May 13, 2015
If you’re a city resident, bike riding has a wide range of benefits – health-related perks, the sheer convenience factor, and of course, keeping more money in your wallet. Getting familiar with the following reasons for embracing an “urban bike” lifestyle may have you pedaling down city streets sooner than you think. And if you don't have a bike – no problem! With so many Indego bike-sharing stations conveniently located around Center City, there’s no better time than now to start riding!
No matter how much we may love the city lifestyle, there’s no denying that traffic congestion is a bummer, particularly at morning and evening rush hour. There’s nothing quite like the freedom you’ll feel when, as a city commuter, you’re sailing down a bike lane easily passing cars at a standstill in bumper-to-bumper gridlock. What’s great, of course, is that the more bikes in use, the fewer cars – and consequently less congestion. So with bikes, everybody wins.
Your carbon footprint on a bike is virtually nonexistent. The only energy source required to move you from Point A to Point B is you. More and more, people are wrestling with the moral costs to society of individual motor-vehicle use, and preferring the simplicity and ethical correctness of non-polluting “smart transport” options – like bikes.
The liberation bike riders feel – the freedom from anxiety we all experience waiting in traffic, worrying if we’re going to miss that meeting, obsessing about whether or not we’re going to find a parking place for our car – can be an astonishingly effective stress reducer. And there’s something about the “human scale” and quiet of bike transport that is inherently positive.
There’s no reason for cyclists to feel unsafe in cities, what with the explosion of dedicated bike lanes in most urban areas; the widespread adoption of helmets by most riders; and the popularity of brighter-colored and lighted biking gear. By the way, helmets are smart even on short rides, and even in cities where they’re not required by law.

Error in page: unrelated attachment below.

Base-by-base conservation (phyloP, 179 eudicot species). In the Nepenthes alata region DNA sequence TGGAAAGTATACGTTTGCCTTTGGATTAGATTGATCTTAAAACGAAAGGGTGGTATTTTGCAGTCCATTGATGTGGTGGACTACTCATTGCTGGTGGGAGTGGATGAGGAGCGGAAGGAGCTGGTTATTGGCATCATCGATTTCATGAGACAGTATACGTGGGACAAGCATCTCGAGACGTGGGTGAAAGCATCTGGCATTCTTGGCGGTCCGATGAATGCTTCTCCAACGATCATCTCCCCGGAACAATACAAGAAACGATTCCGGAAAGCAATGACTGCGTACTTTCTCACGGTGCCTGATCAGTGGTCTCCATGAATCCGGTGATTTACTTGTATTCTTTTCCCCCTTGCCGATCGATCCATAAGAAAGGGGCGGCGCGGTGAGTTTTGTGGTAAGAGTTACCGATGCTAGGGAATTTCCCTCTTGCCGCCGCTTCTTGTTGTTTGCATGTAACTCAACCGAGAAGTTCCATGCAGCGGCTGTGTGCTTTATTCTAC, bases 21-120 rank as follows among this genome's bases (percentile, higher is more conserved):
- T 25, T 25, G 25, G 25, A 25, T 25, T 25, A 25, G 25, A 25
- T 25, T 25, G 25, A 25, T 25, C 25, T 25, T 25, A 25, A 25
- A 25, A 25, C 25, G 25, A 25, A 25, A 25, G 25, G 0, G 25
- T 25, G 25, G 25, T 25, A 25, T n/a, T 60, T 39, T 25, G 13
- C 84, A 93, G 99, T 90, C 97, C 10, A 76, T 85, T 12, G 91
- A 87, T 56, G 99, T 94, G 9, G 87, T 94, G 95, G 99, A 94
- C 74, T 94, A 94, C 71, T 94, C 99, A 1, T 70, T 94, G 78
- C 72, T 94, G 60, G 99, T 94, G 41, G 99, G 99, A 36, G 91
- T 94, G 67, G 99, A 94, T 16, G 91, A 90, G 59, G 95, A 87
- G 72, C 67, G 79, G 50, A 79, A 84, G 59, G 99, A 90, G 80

Whether you’re accustomed to taking taxis, driving your own vehicle, or taking public transit, the fact is traveling around town by bike costs a fraction – in some cases a tiny fraction -- of any of these options. Other than walking, it’s possibly the most economical way to travel, period. Saving money is big part of bikes’ appeal.
The intimacy and immediacy of street life – pedestrians, vendors, stores and shops, fresh air – is something that, confined to a closed-in vehicle, you simply don’t have the pleasure of experiencing. Riding the city streets and avenues on a bike gives you a whole new appreciation of the fabric of the city and its sensory offerings, especially in fine weather.
Riding a bike is terrific for getting in shape. It works our your leg muscles, strengthens your hips, and even your upper body and arms benefit when going uphill. Like swimming, biking is a relatively gentle and non-impact exercise – as compared to running, for example – so it’s not abusive to joints. And interestingly, exercise authorities generally feel that cycling is superior to “spinning” on a health-club stationary bike, as it offers both wind resistance and real-world terrain.
Whichever of these reasons strikes the loudest chord with you, consider the city biking option soon. There are so many ways to benefit from this matchless mode of movement!